“Apart from practising the law, ALP looks at what else it can do to improve the ecosystem, legal and policy and it is a result of that, that we have been privileged to work with this unit in trying to see through some of the challenges that they have identified. We are trying to work out an appropriate legal system to help businesses grow from small to medium and big.”

ALP is an East African regional law firm that embodies the best qualities of the region; cooperation, hard work and progress.

The Director Economic Affairs, Ministry of Finance, Planning and Economic Development, Mr. Moses Kaggwa said the government is focused on how to promote investments in the country and it has put in place several avenues to achieve the goal.

“As the government we are thinking that we need to grow this economy 10-folds in 10 years. What should we do? We are focusing on Agro-Industrialisation as one of the game changers and adding value to everything that we are producing. We are also looking at tourism, mineral development including oil and gas, services and knowledge-based industry,” he said.

“On the cost of money, we are trying though we have not received a lot of success. We have the Uganda Development Bank (UDB) which ensures that at least people get working capital, we also have the Microfinance Support Centre which looks at SACCOs and small enterprises. Other areas we are looking at include the Parish Development Model which is trying to push money to Ugandans who are yet to join the money economy. We see that there’s some progress in that area. We now have excess electricity and we are trying to transmit it to areas where people need it. We are also rehabilitating the metre gauge railway to ease transportation.”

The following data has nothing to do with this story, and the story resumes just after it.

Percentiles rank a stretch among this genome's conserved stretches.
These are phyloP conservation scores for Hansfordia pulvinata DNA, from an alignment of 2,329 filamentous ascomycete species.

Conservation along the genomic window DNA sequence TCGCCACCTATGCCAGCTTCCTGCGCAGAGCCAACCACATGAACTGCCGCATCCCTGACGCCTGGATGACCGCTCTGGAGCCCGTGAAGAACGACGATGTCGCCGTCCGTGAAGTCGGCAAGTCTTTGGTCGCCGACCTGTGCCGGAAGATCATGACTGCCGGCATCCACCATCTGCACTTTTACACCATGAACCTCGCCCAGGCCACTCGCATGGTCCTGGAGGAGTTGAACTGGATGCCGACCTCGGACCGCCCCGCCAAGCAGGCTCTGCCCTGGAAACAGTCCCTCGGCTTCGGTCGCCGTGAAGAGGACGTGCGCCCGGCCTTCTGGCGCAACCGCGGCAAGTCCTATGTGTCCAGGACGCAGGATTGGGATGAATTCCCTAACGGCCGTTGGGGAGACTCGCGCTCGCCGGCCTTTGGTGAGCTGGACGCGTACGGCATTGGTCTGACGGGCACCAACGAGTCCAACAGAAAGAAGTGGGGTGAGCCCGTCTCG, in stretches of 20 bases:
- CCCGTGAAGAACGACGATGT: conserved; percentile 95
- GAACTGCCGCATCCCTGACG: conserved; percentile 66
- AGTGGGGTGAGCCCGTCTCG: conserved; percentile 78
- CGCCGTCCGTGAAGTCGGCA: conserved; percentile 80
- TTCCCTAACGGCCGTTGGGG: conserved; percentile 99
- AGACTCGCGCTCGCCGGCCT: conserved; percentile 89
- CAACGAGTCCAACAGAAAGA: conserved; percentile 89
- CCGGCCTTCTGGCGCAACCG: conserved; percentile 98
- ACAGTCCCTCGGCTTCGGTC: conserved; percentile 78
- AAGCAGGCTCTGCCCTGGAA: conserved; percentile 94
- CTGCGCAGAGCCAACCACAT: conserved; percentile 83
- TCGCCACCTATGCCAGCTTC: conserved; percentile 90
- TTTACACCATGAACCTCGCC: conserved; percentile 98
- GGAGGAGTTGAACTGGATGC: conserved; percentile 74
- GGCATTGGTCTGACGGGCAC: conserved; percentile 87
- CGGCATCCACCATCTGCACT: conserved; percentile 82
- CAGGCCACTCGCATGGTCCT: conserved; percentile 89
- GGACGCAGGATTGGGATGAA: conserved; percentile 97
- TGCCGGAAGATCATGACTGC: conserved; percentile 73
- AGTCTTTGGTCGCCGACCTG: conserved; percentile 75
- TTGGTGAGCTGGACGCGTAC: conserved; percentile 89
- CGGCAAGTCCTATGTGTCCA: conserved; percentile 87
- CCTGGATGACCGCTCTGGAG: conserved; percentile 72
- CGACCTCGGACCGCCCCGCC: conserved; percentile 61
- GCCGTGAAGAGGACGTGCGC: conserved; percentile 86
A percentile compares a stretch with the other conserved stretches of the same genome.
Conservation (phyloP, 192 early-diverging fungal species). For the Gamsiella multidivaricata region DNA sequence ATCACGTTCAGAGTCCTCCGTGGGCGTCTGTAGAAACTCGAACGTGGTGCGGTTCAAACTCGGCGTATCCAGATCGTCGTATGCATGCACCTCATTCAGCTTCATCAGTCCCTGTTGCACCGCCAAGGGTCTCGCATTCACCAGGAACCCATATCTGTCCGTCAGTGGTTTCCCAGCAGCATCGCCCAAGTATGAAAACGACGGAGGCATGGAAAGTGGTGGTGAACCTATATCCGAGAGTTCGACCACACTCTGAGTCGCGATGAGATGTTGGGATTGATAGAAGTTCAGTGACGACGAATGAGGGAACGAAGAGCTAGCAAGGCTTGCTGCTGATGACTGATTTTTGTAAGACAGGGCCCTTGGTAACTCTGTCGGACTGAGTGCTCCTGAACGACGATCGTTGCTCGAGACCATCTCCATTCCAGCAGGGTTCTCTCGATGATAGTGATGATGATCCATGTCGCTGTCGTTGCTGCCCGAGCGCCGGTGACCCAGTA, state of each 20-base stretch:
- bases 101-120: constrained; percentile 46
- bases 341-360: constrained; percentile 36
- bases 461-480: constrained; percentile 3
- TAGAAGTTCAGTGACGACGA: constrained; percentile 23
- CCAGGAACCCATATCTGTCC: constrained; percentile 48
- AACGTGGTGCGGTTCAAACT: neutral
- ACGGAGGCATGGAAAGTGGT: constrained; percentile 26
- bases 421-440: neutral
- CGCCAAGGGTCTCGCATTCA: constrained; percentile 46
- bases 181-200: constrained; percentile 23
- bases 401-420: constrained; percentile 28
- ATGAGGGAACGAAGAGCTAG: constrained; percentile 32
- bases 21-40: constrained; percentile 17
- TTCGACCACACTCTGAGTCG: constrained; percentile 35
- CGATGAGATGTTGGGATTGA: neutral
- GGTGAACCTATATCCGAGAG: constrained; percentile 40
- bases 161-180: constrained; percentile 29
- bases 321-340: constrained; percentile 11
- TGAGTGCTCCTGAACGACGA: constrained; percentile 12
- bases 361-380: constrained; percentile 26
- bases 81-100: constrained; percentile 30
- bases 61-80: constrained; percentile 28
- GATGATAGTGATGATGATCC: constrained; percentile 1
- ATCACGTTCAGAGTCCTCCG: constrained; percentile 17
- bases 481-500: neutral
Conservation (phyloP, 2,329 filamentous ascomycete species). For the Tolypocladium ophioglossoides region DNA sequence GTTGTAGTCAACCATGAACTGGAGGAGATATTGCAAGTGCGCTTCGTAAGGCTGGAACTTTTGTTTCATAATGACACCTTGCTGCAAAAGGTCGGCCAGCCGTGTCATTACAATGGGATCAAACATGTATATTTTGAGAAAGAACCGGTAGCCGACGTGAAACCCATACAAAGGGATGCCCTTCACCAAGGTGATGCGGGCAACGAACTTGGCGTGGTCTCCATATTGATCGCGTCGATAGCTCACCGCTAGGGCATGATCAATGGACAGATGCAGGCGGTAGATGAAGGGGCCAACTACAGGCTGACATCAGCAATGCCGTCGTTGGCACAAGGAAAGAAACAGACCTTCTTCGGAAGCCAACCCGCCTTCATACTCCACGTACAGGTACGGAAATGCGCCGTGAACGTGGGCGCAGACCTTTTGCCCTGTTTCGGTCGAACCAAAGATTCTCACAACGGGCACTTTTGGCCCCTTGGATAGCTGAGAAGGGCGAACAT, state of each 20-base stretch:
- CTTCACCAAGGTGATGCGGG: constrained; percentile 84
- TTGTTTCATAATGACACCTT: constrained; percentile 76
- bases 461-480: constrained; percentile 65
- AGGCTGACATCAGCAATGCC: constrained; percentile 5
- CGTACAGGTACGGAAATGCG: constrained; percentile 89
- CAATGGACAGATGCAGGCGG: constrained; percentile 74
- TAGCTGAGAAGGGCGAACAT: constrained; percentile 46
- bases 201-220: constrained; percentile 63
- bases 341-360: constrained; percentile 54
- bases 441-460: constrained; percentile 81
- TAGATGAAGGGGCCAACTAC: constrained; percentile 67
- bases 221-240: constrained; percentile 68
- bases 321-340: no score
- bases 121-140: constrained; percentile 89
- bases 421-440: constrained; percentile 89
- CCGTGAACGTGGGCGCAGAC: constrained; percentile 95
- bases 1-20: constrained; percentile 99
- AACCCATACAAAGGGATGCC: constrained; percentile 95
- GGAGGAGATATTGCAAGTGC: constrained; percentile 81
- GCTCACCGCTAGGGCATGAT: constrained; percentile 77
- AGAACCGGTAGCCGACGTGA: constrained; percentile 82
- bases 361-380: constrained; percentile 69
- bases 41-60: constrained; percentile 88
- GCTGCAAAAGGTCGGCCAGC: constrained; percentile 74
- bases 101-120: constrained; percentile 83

He however said that there are some impediments that are frustrating the endeavours such as high interest rates, poor infrastructure, the cost of regulation, corruption, among others.

“What is it that we are not doing right that we are not attracting investments? The high interest rates are working against us. Even when the interest rate is high, there are some people who cannot access that money because they don’t have collateral. We have issues that are related to infrastructure. Our infrastructure is not the best, we should improve it to attract investments,” he said.

“Some of the sectors are so highly regulated when it comes to licensing. For example, the hospitality sector, you find one person being demanded like 16 licensing. All this deter investments. As we are talking about investment, we should see a way of addressing the issue of corruption.”